Kantar Media, WPP Attempt to Escape Billion Dollar Lawsuit Over Manipulated TV Ratings

Kantar Media Research Logo - P 2012

Kantar Media Research Logo - P 2012

At the end of July, New Dehli TV, India's oldest and largest news network, filed a multi-billion dollar lawsuit that alleged that TV ratings data was manipulated in favor of channels that were willing to provide bribes to officials.

The lawsuit targeted purported corruption by a joint venture called "TAM" (Television Audience Measurement), a joint venture between Nielsen and Kantar Media Research, both of whom were named as defendants.

On Tuesday, Kantar along with its parent company WPP, the multinational advertising giant, filed a motion to dismiss, that accuses NDTV of traveling thousands of miles to lodge insufficient claims.

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"This case is nothing more than a desperate attempt by the plaintiff...to drum up media coverage in India to divert attention from the real reasons its programs have had low audience ratings and its financial performance has been abysmal for five years," says the motion to dismiss.

In the lawsuit, NDTV accused Nielsen and Kantar Media of being once rivals which decided to operate jointly within India to monopolize the market for TV viewership data. The plaintiff claims billions of dollars in damages from a multitude of defendants in the TV ratings business for "recklessly disregarding" their responsibilities to laws and their customers by failing to exercise proper "systems/quality/security procedures" and for allowing themselves to get caught up in rampant political corruption.

The 194-page lawsuit (which can be read here) has prompted a 159-page response (which can be read in full on the next page) from Kantar, WPP, and a few other defendants represented by a legal team at Davis & Gilbert.

These defendants don't address in any substantial detail whether the allegations are true or not, but attack the foundation of a lawsuit that was filed in New York Superior Court and has become a huge deal in the world's second most populous country.

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Kantar and WPP are now asking for dismissal on several grounds, the first being the way the lawsuit was served to them -- purportedly in a ripped Whole Foods bag containing summonses and complaints, dropped off with a facilities employee at a building where Kantar and WPP don't do business. The documents were also mailed, but the defendants say that isn't enough.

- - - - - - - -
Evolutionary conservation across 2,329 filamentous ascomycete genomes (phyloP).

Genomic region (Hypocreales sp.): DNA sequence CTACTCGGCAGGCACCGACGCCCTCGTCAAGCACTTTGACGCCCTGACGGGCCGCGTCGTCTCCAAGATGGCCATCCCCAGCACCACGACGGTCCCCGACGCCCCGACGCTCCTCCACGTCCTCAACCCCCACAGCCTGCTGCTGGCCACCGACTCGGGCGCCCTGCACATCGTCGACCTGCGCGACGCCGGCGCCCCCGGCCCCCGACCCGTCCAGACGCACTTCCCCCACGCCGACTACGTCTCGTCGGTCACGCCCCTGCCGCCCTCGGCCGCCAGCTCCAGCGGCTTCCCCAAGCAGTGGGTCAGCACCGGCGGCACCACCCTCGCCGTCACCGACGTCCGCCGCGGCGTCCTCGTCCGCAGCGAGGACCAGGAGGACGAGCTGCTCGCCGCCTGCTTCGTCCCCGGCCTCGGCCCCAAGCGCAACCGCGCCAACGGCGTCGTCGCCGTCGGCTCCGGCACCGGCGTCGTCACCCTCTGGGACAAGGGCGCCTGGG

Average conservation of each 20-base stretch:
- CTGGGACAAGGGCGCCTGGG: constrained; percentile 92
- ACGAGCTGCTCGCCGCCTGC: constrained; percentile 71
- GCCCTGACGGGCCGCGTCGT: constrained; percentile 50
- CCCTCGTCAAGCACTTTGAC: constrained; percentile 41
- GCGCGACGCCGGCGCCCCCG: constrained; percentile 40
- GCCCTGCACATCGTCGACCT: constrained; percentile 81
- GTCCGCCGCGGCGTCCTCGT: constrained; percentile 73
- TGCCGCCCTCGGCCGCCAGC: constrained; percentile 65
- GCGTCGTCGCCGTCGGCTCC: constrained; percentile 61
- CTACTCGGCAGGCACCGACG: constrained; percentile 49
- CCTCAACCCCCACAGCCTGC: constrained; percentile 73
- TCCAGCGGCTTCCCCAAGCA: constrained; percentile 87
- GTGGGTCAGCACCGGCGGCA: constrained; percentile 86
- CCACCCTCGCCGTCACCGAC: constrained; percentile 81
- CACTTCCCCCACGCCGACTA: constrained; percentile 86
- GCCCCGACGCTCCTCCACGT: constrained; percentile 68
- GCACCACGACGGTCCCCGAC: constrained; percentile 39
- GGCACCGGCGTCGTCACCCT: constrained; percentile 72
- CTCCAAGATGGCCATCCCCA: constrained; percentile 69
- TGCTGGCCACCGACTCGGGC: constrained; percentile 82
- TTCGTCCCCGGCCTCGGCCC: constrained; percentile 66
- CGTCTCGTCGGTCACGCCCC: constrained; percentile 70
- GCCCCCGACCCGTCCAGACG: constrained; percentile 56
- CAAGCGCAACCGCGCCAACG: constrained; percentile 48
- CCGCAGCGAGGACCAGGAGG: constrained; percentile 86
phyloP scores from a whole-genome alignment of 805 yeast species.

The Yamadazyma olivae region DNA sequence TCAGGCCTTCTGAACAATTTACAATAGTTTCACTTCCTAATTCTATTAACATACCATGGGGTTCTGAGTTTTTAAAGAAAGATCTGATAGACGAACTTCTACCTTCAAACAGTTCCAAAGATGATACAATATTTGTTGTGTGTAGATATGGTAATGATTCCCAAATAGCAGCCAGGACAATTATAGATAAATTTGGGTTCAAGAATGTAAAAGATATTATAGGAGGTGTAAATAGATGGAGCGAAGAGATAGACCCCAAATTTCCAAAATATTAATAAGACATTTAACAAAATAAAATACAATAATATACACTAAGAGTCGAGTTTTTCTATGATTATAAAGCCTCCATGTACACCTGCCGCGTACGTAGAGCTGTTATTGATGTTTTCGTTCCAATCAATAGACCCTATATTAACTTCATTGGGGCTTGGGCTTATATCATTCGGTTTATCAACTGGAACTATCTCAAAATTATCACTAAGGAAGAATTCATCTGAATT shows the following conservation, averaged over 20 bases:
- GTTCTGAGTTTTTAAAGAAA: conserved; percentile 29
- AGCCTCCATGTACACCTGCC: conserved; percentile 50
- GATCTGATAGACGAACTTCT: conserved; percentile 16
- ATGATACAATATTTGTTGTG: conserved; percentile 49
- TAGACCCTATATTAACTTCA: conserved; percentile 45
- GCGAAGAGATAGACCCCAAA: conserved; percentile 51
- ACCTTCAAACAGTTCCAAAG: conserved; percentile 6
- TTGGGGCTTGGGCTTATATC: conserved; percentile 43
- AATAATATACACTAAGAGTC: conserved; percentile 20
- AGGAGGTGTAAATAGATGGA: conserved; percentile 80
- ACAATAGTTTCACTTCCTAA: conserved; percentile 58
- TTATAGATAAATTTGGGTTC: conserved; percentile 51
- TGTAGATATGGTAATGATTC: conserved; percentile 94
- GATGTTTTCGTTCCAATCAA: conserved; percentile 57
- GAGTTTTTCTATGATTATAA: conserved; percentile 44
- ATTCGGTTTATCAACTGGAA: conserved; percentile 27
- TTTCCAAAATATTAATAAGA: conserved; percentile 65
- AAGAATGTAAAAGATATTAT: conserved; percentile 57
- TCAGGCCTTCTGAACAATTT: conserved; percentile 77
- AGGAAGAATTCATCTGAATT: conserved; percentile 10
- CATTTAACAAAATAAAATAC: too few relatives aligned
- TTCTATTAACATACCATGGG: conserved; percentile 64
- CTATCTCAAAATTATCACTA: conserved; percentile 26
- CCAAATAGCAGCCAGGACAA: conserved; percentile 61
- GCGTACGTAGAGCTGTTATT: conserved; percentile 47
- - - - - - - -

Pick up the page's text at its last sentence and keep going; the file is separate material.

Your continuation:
Next, Kantar and WPP wonder why the lawsuit should be litigated in New York and not India, pointing out that "virtually all" of the allegations and material witnesses reside in India. "What is most shocking...this case has nothing to do with New York," says the motion.

The defendants also tick off the reasons why despite the lengthy 194 pages, NDTV's complaint insufficiently supports the causes of actions alleged. For example, the defendants say they owed no duty to NDTV, there has been no suggestion that action was taken against advertisers or service providers, nor any showing of fiduciary duty.

Perhaps one of the more important dramas at the threshold stage is whether NDTV has in naming defendants, pierced the corporate veil, which the defendants say hasn't been done. AC Nielsen Research Services Private Limited owns 50% of TAM; Kantar India controls 20% of shares. The moving defendants say the alleged culprit of NDTV's claims is an "independent corporate entity" which does not direct or control TAM.

"The real dispute in this action is simple: at best, it is a basic breach of contract action between New Delhi TV, an Indian corporation, on the [one] hand, and TAM, another Indian corporation, on the other hand, concerning the provision of viewership rating services in India under contracts executed and entered into in India," say the defendants, adding that the lawsuit contains "red herrings in a desperate attempt to concoct baseless claims" to litigate in New York.

Nielsen thus far hasn't provided its own response to claims.

E-mail: eriq.gardner@thr.com; Twitter: @eriqgardner